Divide and Conquer – The Age, by Karin Derkley
Help is at hand for those interested in dual occupancy and want to subdivide.
With an overgrown jungle of a garden and an old garage riddled with asbestos, Gabie Kreuer knew she’d have to spend a lot of money to put her Mount Waverley backyard in order. Her two-bedroom clinker-brick 1950s house was perfect for her own needs, but the 754-square-metre block had become a headache to maintain.
Aware through a former boyfriend of the concept of dual-occupancy developments, Ms Kreuer felt her block would suit the purpose.
After investigating what was involved in subdividing the block herself, she engaged Sell Your Backyard, one of a growing number of specialist backyard subdivision companies, to carry out the work of getting the permit and subdividing the land. ”I realised it was a fairly complex process, and I just didn’t have the money to cover all the costs involved,” she says.
The company made her an offer, designed a two-storey dwelling that met council’s requirements, dealt with the considerable paperwork of getting the permit, knocked down the old garage in Ms Kreuer’s former backyard and built the town house. It took about two years but eventually she had the money in hand to fund her renovations and put a nice dent in her mortgage.
Carving up and selling off the backyard has become an increasingly common scenario in Melbourne. And it’s not just happening in suburbs such as Mount Waverley with its big blocks. Inner urban areas such as Brunswick and Northcote are also seeing backyard developments in sometimes impossibly tiny spaces.
Lyn Wallace recently had backyard subdivision company Backyard Buyers subdivide a portion of her 370-square-metre house block in Northcote. The subdivided block is a little more than 70 square metres, but Backyard Buyers chief executive Kathy vant Foort is confident she will be able to sell it for a tidy profit.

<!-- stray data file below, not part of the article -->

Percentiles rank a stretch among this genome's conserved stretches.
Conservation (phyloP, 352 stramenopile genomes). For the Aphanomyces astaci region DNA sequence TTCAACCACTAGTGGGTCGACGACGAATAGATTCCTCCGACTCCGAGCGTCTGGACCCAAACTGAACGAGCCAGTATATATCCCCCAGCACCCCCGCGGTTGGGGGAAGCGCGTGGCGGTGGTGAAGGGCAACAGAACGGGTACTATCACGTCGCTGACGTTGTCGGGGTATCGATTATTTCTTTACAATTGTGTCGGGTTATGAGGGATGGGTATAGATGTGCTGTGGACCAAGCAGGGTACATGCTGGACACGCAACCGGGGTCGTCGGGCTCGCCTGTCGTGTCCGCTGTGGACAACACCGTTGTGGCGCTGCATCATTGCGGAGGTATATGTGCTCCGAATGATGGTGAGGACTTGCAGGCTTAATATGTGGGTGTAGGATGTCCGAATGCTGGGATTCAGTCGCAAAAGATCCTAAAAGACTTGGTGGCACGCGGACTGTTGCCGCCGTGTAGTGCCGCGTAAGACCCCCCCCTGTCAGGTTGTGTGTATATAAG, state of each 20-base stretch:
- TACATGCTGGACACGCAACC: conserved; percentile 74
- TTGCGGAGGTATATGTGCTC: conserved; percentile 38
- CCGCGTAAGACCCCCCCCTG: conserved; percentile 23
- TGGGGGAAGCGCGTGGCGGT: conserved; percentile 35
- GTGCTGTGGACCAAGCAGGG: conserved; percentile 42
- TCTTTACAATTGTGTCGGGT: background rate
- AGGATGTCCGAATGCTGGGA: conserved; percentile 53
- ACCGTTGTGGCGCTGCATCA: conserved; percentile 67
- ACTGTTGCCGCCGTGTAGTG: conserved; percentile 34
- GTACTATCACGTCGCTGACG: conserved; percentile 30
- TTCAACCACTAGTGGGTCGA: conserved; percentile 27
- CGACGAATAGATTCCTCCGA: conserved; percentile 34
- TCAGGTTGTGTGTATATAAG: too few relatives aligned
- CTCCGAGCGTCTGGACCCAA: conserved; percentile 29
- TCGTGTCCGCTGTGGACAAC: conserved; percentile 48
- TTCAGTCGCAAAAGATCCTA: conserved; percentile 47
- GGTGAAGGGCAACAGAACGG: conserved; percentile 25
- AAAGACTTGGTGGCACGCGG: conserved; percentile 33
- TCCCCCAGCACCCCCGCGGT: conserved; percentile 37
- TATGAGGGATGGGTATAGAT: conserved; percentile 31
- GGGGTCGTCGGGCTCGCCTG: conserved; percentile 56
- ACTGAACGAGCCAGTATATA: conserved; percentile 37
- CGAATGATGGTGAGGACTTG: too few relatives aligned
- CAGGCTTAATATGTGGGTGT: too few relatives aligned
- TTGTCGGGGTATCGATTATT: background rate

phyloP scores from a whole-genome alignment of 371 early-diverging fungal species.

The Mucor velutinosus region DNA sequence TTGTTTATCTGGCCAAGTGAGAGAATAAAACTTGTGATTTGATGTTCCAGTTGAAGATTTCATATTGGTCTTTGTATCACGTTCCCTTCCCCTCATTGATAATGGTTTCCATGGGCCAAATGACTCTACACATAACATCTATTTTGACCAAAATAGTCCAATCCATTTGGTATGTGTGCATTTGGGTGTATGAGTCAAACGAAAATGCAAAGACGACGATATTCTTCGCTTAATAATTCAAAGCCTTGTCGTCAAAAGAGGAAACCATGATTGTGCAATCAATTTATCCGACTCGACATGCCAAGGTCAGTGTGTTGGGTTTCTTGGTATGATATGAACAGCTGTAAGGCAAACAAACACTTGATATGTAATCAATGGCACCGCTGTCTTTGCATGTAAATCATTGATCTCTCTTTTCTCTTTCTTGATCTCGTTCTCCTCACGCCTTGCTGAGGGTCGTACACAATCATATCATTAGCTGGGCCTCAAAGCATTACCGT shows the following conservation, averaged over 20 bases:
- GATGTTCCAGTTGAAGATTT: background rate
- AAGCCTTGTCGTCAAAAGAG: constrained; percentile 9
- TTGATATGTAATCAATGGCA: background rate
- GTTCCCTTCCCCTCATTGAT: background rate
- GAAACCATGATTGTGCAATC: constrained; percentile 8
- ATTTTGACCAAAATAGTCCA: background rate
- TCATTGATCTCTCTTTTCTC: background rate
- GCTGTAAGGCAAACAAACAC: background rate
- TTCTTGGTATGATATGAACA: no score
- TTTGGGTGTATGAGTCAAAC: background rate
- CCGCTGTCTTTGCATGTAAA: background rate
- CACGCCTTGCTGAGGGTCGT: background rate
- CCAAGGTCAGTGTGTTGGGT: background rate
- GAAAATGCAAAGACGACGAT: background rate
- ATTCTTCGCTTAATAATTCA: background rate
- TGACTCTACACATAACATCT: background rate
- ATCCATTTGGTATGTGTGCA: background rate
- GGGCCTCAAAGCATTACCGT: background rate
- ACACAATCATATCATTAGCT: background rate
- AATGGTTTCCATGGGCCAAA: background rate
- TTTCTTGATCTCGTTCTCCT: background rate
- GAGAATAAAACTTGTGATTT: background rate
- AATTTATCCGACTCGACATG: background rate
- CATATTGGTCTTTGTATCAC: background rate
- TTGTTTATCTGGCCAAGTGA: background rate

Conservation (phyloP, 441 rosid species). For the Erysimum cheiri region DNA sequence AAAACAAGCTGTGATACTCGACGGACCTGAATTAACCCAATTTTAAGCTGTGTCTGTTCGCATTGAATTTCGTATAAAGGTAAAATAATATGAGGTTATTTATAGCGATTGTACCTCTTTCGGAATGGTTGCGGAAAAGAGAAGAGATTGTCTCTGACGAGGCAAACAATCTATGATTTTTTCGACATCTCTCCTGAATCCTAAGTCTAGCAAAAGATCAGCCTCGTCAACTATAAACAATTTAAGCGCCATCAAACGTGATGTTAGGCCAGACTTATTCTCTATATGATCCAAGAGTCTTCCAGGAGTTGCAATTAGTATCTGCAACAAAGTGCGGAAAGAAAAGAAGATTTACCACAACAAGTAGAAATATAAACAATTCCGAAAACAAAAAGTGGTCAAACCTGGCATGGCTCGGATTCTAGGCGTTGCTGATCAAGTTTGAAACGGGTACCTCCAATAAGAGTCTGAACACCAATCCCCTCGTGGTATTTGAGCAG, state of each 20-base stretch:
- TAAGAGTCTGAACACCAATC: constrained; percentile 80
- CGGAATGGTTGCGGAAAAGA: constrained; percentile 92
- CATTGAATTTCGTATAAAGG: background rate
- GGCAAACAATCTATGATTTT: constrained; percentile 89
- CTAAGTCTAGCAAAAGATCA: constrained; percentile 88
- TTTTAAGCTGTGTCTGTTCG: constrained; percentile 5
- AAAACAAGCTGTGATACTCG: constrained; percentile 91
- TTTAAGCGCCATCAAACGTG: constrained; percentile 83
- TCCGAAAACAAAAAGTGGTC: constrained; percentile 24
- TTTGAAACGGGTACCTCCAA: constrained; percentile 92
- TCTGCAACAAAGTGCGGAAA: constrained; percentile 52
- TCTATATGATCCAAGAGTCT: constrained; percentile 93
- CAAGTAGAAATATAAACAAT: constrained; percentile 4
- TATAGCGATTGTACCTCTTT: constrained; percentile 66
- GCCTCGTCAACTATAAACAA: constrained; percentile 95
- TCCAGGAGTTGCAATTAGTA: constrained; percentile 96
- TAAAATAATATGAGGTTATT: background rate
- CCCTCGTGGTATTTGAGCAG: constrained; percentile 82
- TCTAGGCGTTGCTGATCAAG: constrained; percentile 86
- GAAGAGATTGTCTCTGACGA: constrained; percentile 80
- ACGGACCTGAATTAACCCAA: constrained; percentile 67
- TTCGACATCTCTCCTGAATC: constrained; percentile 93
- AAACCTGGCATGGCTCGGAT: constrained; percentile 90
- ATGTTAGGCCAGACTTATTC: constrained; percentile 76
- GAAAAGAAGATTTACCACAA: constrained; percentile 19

Her confidence seems to be well placed. Next door, a town house on a similar-sized subdivided block recently sold for $450,000.
Ms Wallace says she hasn’t lost much in the subdivision. ”What was there was an ugly old garage that was going to need a lot of work anyway,” she says. ”Now I’ve got a very nice courtyard, with good-quality fencing and garden beds planted with climbers.”
Another such company, Property Subdivision, has designed a dwelling on a footprint 6.5 metres by 7.1 metres in a Brunswick backyard. The two-storey town house will have total living area of 81 square metres, as well as a vertical garden wall, solar panels, water harvesting and wind turbine.
But such developments are no get-rich-quick scheme. As with Ms Kreuer, subdivision of the Northcote property took two years to get through council. And the owner will not see the money that will help her live comfortably in retirement until Ms vant Foort finds a buyer for the subdivided land.
Every council has its own rules and regulations regarding backyard subdivision. Many stipulate a minimum land size and require a percentage of land to be private open space. A subdivided block generally needs car access alongside the existing house and at least one car spot for each two-bedroom dwelling (two for three bedrooms).
Ms vant Foort says an ideal property for subdivision has the existing dwelling near the front boundary and plenty of side space. Ross Voci of Property Subdivision says corner blocks make for easier car access and have the added advantage of giving the new dwelling a street frontage.
For blocks that are less than ideal, subdivision companies have expertise in working out ways of dealing with the regulations.